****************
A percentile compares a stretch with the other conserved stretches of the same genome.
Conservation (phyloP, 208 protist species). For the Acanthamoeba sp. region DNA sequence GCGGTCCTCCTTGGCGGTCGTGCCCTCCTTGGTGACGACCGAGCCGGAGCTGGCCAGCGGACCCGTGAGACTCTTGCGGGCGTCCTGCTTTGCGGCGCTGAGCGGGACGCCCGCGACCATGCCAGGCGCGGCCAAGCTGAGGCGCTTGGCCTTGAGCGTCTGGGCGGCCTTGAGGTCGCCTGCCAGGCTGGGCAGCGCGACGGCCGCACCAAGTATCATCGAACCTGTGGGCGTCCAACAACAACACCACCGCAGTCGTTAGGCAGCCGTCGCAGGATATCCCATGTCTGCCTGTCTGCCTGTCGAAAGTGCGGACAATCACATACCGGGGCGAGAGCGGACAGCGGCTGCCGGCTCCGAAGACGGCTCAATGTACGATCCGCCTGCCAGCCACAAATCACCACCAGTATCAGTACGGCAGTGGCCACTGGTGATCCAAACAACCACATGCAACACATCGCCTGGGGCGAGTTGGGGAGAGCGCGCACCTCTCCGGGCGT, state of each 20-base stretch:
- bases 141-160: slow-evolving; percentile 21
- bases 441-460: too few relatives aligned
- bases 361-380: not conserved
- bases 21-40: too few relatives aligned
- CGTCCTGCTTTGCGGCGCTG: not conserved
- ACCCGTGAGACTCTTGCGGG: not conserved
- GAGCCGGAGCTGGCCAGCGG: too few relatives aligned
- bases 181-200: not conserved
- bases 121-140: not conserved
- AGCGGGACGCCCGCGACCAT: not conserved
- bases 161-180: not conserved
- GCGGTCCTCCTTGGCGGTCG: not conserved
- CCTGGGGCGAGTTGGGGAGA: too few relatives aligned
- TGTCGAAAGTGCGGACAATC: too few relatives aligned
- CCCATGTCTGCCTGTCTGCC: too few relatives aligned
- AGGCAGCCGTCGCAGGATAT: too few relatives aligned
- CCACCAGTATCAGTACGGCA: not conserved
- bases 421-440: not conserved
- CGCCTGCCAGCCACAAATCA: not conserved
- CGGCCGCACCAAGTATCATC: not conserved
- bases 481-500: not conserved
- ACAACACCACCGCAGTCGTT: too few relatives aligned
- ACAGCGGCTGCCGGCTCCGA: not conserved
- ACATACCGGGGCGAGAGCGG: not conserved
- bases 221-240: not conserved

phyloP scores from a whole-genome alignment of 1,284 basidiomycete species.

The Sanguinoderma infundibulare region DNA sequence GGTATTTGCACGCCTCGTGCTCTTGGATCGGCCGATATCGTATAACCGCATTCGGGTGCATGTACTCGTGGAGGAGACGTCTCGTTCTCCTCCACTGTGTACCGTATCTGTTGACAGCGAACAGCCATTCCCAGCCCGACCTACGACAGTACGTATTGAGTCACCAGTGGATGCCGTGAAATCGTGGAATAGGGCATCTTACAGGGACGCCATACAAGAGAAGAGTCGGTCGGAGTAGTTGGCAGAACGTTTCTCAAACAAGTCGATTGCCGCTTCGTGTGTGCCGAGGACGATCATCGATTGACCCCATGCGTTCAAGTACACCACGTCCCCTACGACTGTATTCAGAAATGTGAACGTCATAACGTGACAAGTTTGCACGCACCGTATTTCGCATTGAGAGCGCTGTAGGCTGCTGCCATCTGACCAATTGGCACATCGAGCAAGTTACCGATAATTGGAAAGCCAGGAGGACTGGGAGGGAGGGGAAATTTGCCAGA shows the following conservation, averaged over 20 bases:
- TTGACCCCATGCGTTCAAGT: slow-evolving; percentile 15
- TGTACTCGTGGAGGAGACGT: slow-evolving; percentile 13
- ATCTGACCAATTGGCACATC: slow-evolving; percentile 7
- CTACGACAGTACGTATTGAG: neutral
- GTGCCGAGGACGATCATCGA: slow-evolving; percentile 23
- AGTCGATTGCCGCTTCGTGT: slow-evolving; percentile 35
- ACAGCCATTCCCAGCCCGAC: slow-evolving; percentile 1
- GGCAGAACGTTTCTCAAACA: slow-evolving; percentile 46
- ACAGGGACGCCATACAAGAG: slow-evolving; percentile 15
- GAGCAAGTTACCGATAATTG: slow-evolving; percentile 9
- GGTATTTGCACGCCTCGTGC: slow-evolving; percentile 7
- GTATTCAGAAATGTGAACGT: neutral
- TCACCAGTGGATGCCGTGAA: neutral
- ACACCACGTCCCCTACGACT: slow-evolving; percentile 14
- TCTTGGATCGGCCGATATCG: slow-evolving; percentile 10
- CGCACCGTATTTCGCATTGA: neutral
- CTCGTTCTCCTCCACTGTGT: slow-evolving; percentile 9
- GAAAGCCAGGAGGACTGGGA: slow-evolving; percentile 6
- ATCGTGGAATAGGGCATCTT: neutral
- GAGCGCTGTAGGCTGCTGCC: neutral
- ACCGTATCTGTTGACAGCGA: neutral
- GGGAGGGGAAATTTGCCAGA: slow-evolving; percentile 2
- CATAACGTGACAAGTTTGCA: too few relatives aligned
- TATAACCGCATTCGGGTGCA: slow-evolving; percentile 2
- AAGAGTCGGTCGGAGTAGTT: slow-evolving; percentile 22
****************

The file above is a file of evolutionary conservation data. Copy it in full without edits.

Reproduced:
A percentile compares a stretch with the other conserved stretches of the same genome.
Conservation (phyloP, 208 protist species). For the Acanthamoeba sp. region DNA sequence GCGGTCCTCCTTGGCGGTCGTGCCCTCCTTGGTGACGACCGAGCCGGAGCTGGCCAGCGGACCCGTGAGACTCTTGCGGGCGTCCTGCTTTGCGGCGCTGAGCGGGACGCCCGCGACCATGCCAGGCGCGGCCAAGCTGAGGCGCTTGGCCTTGAGCGTCTGGGCGGCCTTGAGGTCGCCTGCCAGGCTGGGCAGCGCGACGGCCGCACCAAGTATCATCGAACCTGTGGGCGTCCAACAACAACACCACCGCAGTCGTTAGGCAGCCGTCGCAGGATATCCCATGTCTGCCTGTCTGCCTGTCGAAAGTGCGGACAATCACATACCGGGGCGAGAGCGGACAGCGGCTGCCGGCTCCGAAGACGGCTCAATGTACGATCCGCCTGCCAGCCACAAATCACCACCAGTATCAGTACGGCAGTGGCCACTGGTGATCCAAACAACCACATGCAACACATCGCCTGGGGCGAGTTGGGGAGAGCGCGCACCTCTCCGGGCGT, state of each 20-base stretch:
- bases 141-160: slow-evolving; percentile 21
- bases 441-460: too few relatives aligned
- bases 361-380: not conserved
- bases 21-40: too few relatives aligned
- CGTCCTGCTTTGCGGCGCTG: not conserved
- ACCCGTGAGACTCTTGCGGG: not conserved
- GAGCCGGAGCTGGCCAGCGG: too few relatives aligned
- bases 181-200: not conserved
- bases 121-140: not conserved
- AGCGGGACGCCCGCGACCAT: not conserved
- bases 161-180: not conserved
- GCGGTCCTCCTTGGCGGTCG: not conserved
- CCTGGGGCGAGTTGGGGAGA: too few relatives aligned
- TGTCGAAAGTGCGGACAATC: too few relatives aligned
- CCCATGTCTGCCTGTCTGCC: too few relatives aligned
- AGGCAGCCGTCGCAGGATAT: too few relatives aligned
- CCACCAGTATCAGTACGGCA: not conserved
- bases 421-440: not conserved
- CGCCTGCCAGCCACAAATCA: not conserved
- CGGCCGCACCAAGTATCATC: not conserved
- bases 481-500: not conserved
- ACAACACCACCGCAGTCGTT: too few relatives aligned
- ACAGCGGCTGCCGGCTCCGA: not conserved
- ACATACCGGGGCGAGAGCGG: not conserved
- bases 221-240: not conserved

phyloP scores from a whole-genome alignment of 1,284 basidiomycete species.

The Sanguinoderma infundibulare region DNA sequence GGTATTTGCACGCCTCGTGCTCTTGGATCGGCCGATATCGTATAACCGCATTCGGGTGCATGTACTCGTGGAGGAGACGTCTCGTTCTCCTCCACTGTGTACCGTATCTGTTGACAGCGAACAGCCATTCCCAGCCCGACCTACGACAGTACGTATTGAGTCACCAGTGGATGCCGTGAAATCGTGGAATAGGGCATCTTACAGGGACGCCATACAAGAGAAGAGTCGGTCGGAGTAGTTGGCAGAACGTTTCTCAAACAAGTCGATTGCCGCTTCGTGTGTGCCGAGGACGATCATCGATTGACCCCATGCGTTCAAGTACACCACGTCCCCTACGACTGTATTCAGAAATGTGAACGTCATAACGTGACAAGTTTGCACGCACCGTATTTCGCATTGAGAGCGCTGTAGGCTGCTGCCATCTGACCAATTGGCACATCGAGCAAGTTACCGATAATTGGAAAGCCAGGAGGACTGGGAGGGAGGGGAAATTTGCCAGA shows the following conservation, averaged over 20 bases:
- TTGACCCCATGCGTTCAAGT: slow-evolving; percentile 15
- TGTACTCGTGGAGGAGACGT: slow-evolving; percentile 13
- ATCTGACCAATTGGCACATC: slow-evolving; percentile 7
- CTACGACAGTACGTATTGAG: neutral
- GTGCCGAGGACGATCATCGA: slow-evolving; percentile 23
- AGTCGATTGCCGCTTCGTGT: slow-evolving; percentile 35
- ACAGCCATTCCCAGCCCGAC: slow-evolving; percentile 1
- GGCAGAACGTTTCTCAAACA: slow-evolving; percentile 46
- ACAGGGACGCCATACAAGAG: slow-evolving; percentile 15
- GAGCAAGTTACCGATAATTG: slow-evolving; percentile 9
- GGTATTTGCACGCCTCGTGC: slow-evolving; percentile 7
- GTATTCAGAAATGTGAACGT: neutral
- TCACCAGTGGATGCCGTGAA: neutral
- ACACCACGTCCCCTACGACT: slow-evolving; percentile 14
- TCTTGGATCGGCCGATATCG: slow-evolving; percentile 10
- CGCACCGTATTTCGCATTGA: neutral
- CTCGTTCTCCTCCACTGTGT: slow-evolving; percentile 9
- GAAAGCCAGGAGGACTGGGA: slow-evolving; percentile 6
- ATCGTGGAATAGGGCATCTT: neutral
- GAGCGCTGTAGGCTGCTGCC: neutral
- ACCGTATCTGTTGACAGCGA: neutral
- GGGAGGGGAAATTTGCCAGA: slow-evolving; percentile 2
- CATAACGTGACAAGTTTGCA: too few relatives aligned
- TATAACCGCATTCGGGTGCA: slow-evolving; percentile 2
- AAGAGTCGGTCGGAGTAGTT: slow-evolving; percentile 22